You might as well turn off CNN.
They have stopped covering the news.
As they were airing interviews Wednesday night with tenants and staff in New York’s Trump Tower about what it’s like to live in the luxury high-rise (“If Donald Trump runs America like he runs this building, people will be very satisfied,“ one Trump Tower sales rep told CNN) this is what else was happening now:
Jill Stein in a matter of hours raised $1 million and then $2.5 million in less than a day for filing fees to ask for a recount of the presidential vote in Wisconsin, Michigan and Pennsylvania. By early Thanksgiving evening, the total had grown to more than $4.3 million for a newly-revised goal of $4.5 million, making this the latest twist in an already twisted election year: a crowdfunding campaign to investigate the possible hijacking of the presidential election.
According to the web page Stein launched, the funds are for filing fees for a recount in Wisconsin ($1.1 million needed by Friday, Nov 25); Pennsylvania ($.5 million by Nov 28); and Michigan ($.6 million by Nov 30).
The Stein campaign says the additional $2 million in funds now being requested are for “attorney’s fees [that] are likely to be another $2-3 million, then there are the costs of the statewide recount observers in all three states. The total cost is likely to be $6-7 million.” By comparison, Stein raised a total of $3.5 million for her entire 2016 presidential campaign according to OpenSecrets.org An effort was made to reach Jill Stein for comment but her home voicemail was not taking messages.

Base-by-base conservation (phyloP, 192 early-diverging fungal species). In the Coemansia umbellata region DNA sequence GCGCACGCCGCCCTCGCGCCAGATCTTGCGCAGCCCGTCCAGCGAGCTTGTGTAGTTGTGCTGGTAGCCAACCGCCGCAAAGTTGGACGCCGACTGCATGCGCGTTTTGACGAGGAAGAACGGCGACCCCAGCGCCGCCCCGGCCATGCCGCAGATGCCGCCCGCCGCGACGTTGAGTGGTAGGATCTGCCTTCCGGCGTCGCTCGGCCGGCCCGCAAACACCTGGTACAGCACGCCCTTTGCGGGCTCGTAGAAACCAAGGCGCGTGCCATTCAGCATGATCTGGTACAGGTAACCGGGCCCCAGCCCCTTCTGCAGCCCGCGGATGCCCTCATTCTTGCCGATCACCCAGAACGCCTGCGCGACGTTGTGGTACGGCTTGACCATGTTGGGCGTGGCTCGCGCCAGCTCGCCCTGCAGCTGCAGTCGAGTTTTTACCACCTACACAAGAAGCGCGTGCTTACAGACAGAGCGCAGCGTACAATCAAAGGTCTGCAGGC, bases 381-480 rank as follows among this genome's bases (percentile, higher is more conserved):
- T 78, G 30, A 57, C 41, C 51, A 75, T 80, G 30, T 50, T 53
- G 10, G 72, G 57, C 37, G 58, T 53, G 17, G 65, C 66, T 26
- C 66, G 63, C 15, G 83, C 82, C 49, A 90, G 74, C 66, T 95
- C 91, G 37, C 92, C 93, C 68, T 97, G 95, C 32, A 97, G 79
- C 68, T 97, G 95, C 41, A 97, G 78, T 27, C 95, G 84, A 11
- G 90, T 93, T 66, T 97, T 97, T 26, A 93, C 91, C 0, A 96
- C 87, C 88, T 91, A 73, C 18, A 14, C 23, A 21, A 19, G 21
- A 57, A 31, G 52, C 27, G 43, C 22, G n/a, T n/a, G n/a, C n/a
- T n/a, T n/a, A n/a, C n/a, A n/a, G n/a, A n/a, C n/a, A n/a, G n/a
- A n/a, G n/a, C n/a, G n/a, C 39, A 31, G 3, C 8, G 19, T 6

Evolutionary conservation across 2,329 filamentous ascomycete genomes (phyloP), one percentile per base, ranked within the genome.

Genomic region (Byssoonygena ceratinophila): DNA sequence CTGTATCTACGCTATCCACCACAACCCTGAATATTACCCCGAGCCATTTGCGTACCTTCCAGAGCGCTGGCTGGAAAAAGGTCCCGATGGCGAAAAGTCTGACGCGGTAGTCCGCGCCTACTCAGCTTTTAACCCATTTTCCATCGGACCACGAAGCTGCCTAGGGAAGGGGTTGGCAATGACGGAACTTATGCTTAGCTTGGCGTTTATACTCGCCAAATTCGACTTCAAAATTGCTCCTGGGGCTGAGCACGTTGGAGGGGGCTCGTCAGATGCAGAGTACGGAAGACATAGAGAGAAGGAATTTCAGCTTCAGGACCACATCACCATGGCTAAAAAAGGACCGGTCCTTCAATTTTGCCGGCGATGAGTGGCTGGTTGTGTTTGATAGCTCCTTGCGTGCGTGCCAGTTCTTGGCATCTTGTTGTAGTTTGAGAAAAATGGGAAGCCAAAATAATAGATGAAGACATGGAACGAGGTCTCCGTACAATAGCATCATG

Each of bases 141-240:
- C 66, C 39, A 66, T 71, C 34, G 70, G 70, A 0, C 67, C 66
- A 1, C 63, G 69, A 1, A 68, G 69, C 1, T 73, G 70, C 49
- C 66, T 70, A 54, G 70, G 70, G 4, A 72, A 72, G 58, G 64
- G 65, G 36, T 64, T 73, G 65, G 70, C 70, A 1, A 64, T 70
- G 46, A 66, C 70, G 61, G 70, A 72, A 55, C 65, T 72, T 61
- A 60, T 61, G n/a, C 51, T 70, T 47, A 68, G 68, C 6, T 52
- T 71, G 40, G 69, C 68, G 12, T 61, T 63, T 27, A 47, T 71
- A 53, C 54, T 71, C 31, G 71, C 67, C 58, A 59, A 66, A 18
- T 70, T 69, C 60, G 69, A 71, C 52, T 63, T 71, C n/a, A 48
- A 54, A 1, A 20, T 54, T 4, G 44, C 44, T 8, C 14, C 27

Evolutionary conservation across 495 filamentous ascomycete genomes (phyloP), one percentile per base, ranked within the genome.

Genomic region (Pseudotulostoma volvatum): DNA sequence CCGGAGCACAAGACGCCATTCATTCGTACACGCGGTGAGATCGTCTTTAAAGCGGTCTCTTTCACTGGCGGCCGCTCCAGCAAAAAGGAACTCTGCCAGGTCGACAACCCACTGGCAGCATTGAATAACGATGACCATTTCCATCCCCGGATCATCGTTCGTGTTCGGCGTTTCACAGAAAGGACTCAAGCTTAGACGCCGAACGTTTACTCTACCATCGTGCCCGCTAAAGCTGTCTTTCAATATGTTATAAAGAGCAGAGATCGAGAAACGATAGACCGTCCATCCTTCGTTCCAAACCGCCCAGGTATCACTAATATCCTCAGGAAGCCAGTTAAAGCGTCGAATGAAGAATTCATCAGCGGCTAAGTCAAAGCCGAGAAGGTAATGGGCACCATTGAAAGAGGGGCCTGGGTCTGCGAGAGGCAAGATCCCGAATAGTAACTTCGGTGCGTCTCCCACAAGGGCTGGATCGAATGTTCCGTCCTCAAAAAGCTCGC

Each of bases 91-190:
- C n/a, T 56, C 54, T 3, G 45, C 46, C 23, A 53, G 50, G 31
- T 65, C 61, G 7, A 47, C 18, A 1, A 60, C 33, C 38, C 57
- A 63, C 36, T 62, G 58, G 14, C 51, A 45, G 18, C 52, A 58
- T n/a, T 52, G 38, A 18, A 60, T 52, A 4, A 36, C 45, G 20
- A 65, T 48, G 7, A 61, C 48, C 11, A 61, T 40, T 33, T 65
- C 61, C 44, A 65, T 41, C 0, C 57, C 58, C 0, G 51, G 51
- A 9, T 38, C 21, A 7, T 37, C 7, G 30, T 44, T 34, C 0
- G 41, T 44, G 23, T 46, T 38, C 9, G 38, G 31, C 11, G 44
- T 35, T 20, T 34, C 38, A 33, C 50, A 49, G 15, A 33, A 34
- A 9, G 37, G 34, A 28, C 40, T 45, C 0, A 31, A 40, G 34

Stein is seeking the recounts in these three states despite the fact that this effort undoubtedly will not make Stein president. However, on their donation page, the Stein campaign says it is seeking the recounts as “part of an election integrity movement to attempt to shine a light on just how untrustworthy the U.S. election system is.”
The recounts will come in the wake of the announcement on Wednesday that Hillary Clinton’s popular vote lead over Donald Trump has surpassed two million votes as additional absentee and provisional ballots are still being counted in California, and an article in New York Magazine on Tuesday that reported a group — which includes voting-rights attorney John Bonifaz and J. Alex Halderman, director of the University of Michigan Center for Computer Security and Society — say they’ve found what appear to be irregularities in the election results in Wisconsin, Michigan, and Pennsylvania that indicate the voting may have been hacked.
According to the New York Magazine story, the experts made their findings known to Clinton campaign officials on a conference call, where they reported that in Wisconsin they found “Clinton received 7 percent fewer votes in counties that relied on electronic-voting machines compared with counties that used optical scanners and paper ballots.”
Additionally, the group reportedly found that in Wisconsin “a statistical analysis showed that under those circumstances, Clinton may have been denied as many as 30,000 votes. Clinton lost the state — and its 10 Electoral College votes — by 27,000 votes,” according to the New York Daily News.